The Perspective of the Arsonist
Arson can be both a chemical and physical act, so the elements surrounding a fire must be carefully calculated to harbor a believable environment. Authors and writers have to decide the perspective the arson might unfold from. For example, if a childhood home was burnt down, the narrator can swing into a huge range of possibilities. A person who grew up in the childhood home is going to produce a burdensome emotional response to the crime scene, sifting through the ashes of nostalgia and heartbreak.
This lens can instantly spin an arson into a deeply personable, devastating event. The writer also would not need to weigh down the story with copious amount of expert-lingo from this point of view. However, told from a detective or authority perspective, an arson will likely read much more emotionally detached. And detached does not mean boring. In fact, it means quite the opposite. Novels told from a credible authority often get the highest praise for creating a world that is accurately colored and believable to a fault. So believable, that readers often don’t see the culprit even when right under their nose. This is due to our hardwired brain and the science behind a deeply believable plot.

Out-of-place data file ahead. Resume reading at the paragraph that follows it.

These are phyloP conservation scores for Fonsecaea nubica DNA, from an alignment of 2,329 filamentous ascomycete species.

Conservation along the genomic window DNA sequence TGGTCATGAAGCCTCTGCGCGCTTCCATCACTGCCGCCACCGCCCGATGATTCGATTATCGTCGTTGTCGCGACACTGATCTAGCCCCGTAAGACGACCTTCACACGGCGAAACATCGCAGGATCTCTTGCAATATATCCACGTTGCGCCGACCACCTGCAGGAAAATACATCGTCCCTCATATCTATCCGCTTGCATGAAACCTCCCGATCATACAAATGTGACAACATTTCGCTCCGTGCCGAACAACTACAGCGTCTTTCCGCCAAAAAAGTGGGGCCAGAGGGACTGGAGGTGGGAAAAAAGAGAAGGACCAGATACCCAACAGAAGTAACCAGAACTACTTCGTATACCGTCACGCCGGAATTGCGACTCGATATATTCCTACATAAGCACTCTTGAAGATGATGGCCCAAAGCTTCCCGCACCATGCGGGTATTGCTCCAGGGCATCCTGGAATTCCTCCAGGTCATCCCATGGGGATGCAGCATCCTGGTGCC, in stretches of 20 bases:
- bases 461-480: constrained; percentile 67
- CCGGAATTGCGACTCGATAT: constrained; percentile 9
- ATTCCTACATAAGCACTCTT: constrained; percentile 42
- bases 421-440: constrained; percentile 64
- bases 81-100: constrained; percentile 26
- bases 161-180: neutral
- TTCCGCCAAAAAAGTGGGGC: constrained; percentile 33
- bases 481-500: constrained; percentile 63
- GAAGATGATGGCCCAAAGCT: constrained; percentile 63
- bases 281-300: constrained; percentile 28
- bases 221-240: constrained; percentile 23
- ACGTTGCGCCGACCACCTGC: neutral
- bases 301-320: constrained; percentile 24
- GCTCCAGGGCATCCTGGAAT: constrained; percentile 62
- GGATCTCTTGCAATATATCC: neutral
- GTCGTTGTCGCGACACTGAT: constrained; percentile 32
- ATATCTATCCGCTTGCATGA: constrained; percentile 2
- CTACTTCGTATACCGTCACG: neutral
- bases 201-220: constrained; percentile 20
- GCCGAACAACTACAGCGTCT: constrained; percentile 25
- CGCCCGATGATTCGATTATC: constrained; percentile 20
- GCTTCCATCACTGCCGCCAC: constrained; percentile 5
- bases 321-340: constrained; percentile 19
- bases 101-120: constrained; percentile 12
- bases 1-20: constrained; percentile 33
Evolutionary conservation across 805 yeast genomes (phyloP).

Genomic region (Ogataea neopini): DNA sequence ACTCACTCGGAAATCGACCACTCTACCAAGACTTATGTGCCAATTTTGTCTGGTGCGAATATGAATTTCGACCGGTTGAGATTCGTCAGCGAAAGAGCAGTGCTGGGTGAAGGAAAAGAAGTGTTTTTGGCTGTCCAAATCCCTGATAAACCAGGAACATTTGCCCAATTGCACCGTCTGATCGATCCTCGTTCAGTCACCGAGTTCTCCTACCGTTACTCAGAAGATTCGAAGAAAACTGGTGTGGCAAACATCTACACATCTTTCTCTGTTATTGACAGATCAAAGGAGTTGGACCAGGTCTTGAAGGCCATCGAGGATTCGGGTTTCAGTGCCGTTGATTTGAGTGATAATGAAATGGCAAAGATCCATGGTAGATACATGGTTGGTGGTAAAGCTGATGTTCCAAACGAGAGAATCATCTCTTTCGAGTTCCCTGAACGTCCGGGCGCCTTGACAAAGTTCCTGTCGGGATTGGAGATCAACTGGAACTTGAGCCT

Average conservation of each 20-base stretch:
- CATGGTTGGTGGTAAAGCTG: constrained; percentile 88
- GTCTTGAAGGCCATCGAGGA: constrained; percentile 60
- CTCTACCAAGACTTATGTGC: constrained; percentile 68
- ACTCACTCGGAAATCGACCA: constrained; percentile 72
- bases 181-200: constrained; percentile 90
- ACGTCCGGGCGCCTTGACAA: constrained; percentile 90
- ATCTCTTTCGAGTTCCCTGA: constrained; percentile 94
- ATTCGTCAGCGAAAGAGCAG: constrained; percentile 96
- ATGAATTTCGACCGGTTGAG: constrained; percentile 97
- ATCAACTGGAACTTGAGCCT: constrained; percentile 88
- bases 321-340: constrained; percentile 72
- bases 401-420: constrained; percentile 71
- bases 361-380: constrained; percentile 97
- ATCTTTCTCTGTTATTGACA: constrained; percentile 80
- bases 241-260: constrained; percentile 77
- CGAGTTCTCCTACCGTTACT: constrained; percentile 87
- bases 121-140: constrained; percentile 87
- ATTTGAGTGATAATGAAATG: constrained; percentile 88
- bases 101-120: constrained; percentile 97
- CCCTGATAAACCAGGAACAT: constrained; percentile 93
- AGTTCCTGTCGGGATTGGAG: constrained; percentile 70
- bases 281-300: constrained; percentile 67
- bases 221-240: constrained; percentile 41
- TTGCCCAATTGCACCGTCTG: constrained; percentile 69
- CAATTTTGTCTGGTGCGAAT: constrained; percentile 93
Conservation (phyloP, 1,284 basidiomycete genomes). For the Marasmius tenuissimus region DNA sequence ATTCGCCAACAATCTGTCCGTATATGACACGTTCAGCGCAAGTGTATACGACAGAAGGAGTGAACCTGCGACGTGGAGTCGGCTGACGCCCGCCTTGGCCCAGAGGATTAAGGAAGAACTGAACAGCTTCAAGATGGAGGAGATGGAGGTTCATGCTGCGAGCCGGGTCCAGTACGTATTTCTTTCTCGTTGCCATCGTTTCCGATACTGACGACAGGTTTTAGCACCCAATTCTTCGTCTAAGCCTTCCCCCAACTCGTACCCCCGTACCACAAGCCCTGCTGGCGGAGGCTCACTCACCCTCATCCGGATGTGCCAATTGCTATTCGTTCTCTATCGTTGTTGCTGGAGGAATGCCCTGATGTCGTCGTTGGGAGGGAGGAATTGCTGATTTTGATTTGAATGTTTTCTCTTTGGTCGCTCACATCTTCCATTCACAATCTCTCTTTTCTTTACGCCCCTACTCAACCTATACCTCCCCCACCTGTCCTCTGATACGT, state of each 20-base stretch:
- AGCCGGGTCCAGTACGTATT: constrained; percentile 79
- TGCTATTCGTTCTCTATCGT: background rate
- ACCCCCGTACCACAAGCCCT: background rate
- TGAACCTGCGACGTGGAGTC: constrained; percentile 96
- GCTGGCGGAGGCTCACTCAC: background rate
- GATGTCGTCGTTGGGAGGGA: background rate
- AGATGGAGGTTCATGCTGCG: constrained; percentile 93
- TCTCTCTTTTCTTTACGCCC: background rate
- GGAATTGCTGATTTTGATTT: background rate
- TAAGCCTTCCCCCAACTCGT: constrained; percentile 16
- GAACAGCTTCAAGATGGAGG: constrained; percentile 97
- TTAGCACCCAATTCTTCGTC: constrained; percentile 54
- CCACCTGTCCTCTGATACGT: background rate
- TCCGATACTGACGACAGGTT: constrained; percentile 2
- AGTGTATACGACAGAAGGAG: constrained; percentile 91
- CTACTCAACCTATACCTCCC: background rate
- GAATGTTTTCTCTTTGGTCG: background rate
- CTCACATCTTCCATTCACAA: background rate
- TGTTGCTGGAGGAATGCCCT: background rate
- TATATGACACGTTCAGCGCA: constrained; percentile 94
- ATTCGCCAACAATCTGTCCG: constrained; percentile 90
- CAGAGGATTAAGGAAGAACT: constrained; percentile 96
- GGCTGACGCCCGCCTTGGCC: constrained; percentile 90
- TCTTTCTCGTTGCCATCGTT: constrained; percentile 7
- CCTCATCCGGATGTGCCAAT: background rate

Approaches like this must be colored with ample amounts of research and the corresponding lingo. For example: what accelerants were used to start the fire, what temperature would produce the results that lay in the crime scene, what clues could be left behind, and even just the inter-workings standard police procedure. If an expert-detective were to read your depiction, they should find minor to no issues. It’s hard work, but proves rewarding. Lisa Gardner is an expert with this lens and creates fiction true-crime-like stories that land her in the bestseller bucket nearly every novel. Readers that struggle with minor plot holes or ‘getting all the facts’ as I like to call it typically have a deeper resonation with this arson-lens while emotionally-provoked poetic readers might enjoy the latter.
Arson plots leave a mansion of room for twisty, dark stories. The lack of evidence that comes with fire-ridden scenes opens up space for a writer to be as creative as they want to be and threads thriller readers into a state of probable uncertainty. It’s a win, win on everyone’s side. And while the danger is left in the story, the author’s search history will be the most incriminating evidence of all. Let’s hope the FBI knows were just authors.
About the Author
Lindsey Lamar is a thriller writer from Austin Texas. She prides herself of dark twists and unreliable narrators. Her debut thriller novel, Better Off Guilty, released in April 2021.